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Topics - Ken Fraser

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Copperplate, Engrosser's Script, Roundhand Calligraphy / Menu page
« on: April 06, 2022, 10:18:33 AM »
The pricing is a bit misleading because this page from a hotel menu was written approx.30 years ago.

W & S written in 2 strokes.

Pen drawing and text for a hotel promotion

x height 6mm The top of the letter T was written with double strokes.

Being self-taught isn't necessarily a bad thing.
I know that being taught in person by a skilled craftsperson in Calligraphy and Penmanship, is the ideal situation as flaws and errors can be picked up and corrected simply.
However, with a bit of patience and perseverance it's possible to self-teach. In fact, it's sometimes preferable as there are some practitioners out there whose work is inferior and who are passing on their faults to beginners. It can take some time to develop the eye to discern between the good and the not-so-good. There's no regulation and there are many out there just looking for a quick buck.
Take advice from someone whose work you admire and respect or do the following -
For Beginners - a personal method
As regards learning Copperplate (English Roundhand) this was my method, years ago. it was a bit laborious but it did work.
Working from exemplary lettering in The Universal Penman I wrote out the whole minuscule alphabet a few times at x height 8mm. I then studied each letter carefully, being really critical. There were one or two letters which were OK first time. These I put, mentally ,to one side and wrote out just the remaining letters again. I did this repeatedly, discarding the letters which looked Ok until I was left with two or three letters which still gave me trouble, After repeatedly writing just these letters, I finally arrived at the point where I was happy with the whole minuscule alphabet and could write it all easily, without too much trouble. I then repeated the whole process with the majuscules. Once I had the whole alphabet down, I them moved onto combinations of letters and finally, words.
If this is done assiduously, it's possible to self-learn Copperplate lettering in this way and It will stay in the memory and can be used as required, without constant reference to exemplars.

The two basic rules which apply to the construction of flourished elements have remained unchanged since they were first used in the eighteenth century.
There are only 2 basic rules which apply to their construction.
Heavy lines (shades) should never cross one another. The result always looks clumsy.
Lines should cross at as high an angle as practicable, ideally at 90 degrees. This produces attractive open spacing which doesn't overwhelm the lettering.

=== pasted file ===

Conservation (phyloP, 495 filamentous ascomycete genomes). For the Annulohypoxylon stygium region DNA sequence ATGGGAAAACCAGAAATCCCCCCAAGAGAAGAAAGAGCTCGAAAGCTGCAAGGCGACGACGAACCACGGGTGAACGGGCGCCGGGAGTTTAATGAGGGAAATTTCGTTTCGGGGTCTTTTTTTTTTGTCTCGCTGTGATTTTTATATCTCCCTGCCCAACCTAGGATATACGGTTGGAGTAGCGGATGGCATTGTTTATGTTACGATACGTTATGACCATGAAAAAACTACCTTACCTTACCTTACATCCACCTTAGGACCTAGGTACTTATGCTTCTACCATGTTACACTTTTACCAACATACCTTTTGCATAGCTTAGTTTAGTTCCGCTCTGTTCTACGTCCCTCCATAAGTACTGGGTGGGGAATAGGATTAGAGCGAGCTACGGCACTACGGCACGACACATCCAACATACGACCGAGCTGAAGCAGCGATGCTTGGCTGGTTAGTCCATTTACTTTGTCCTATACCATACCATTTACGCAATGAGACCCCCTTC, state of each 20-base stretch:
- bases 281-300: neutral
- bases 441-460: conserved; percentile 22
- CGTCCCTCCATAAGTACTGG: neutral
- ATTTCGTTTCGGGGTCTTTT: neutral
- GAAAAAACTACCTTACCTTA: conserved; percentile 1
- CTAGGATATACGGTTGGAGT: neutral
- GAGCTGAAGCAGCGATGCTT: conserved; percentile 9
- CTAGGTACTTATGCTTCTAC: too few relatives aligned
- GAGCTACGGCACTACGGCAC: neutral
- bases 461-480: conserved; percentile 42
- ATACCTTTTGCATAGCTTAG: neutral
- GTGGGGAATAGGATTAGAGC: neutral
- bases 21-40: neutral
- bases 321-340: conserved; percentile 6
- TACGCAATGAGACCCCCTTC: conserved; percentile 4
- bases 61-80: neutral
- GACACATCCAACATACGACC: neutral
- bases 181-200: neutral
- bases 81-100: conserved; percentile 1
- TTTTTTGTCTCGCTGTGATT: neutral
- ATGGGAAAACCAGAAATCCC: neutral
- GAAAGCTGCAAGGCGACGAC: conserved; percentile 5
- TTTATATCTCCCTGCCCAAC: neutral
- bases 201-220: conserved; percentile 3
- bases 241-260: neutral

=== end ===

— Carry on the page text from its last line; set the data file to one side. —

These are two basic examples which have been used with modifications thousands of times over the years and provided the basic rules are adhered to, the results are always graceful. Remember that flourishing should enhance the lettering and never dominate it.

Open Flourish | General Discussion / The Compound Curve
« on: March 07, 2022, 03:33:23 AM »
A Compound Curve and the  letter G written with a versatile oblique penholder

Lettering for Hotel promotion.

Copperplate, Engrosser's Script, Roundhand Calligraphy / Nadia Comaneci
« on: February 03, 2022, 04:53:54 PM »
Acknowledging the wonderfully gifted Romanian gymnast who will forever be remembered as the first to achieve the perfect score of ten no fewer than seven times on the way to winning three gold medals at the 1970 Montreal Olympics

Copperplate, Engrosser's Script, Roundhand Calligraphy / Quotation
« on: January 31, 2022, 08:53:32 AM »

This quote by Henry Van Dyke would make a suitable insertion written out in a Valentine's day card.

Copperplate, Engrosser's Script, Roundhand Calligraphy / Metallic inks
« on: January 18, 2022, 04:38:37 AM »
Written with Mairmeri Metallic Inks

Copperplate, Engrosser's Script, Roundhand Calligraphy / White Christmas
« on: December 05, 2021, 09:19:53 AM »
 White Christmas  ;D

Handwritten with an oblique penholder

Here's an example of Copperplate written with a small, square edged, metal nib. . It's possible, but very difficult as the hairlines have to be produced with the corner of the nib. I know that this is how it was originally written, but a quill nib carries more ink than a metal one.

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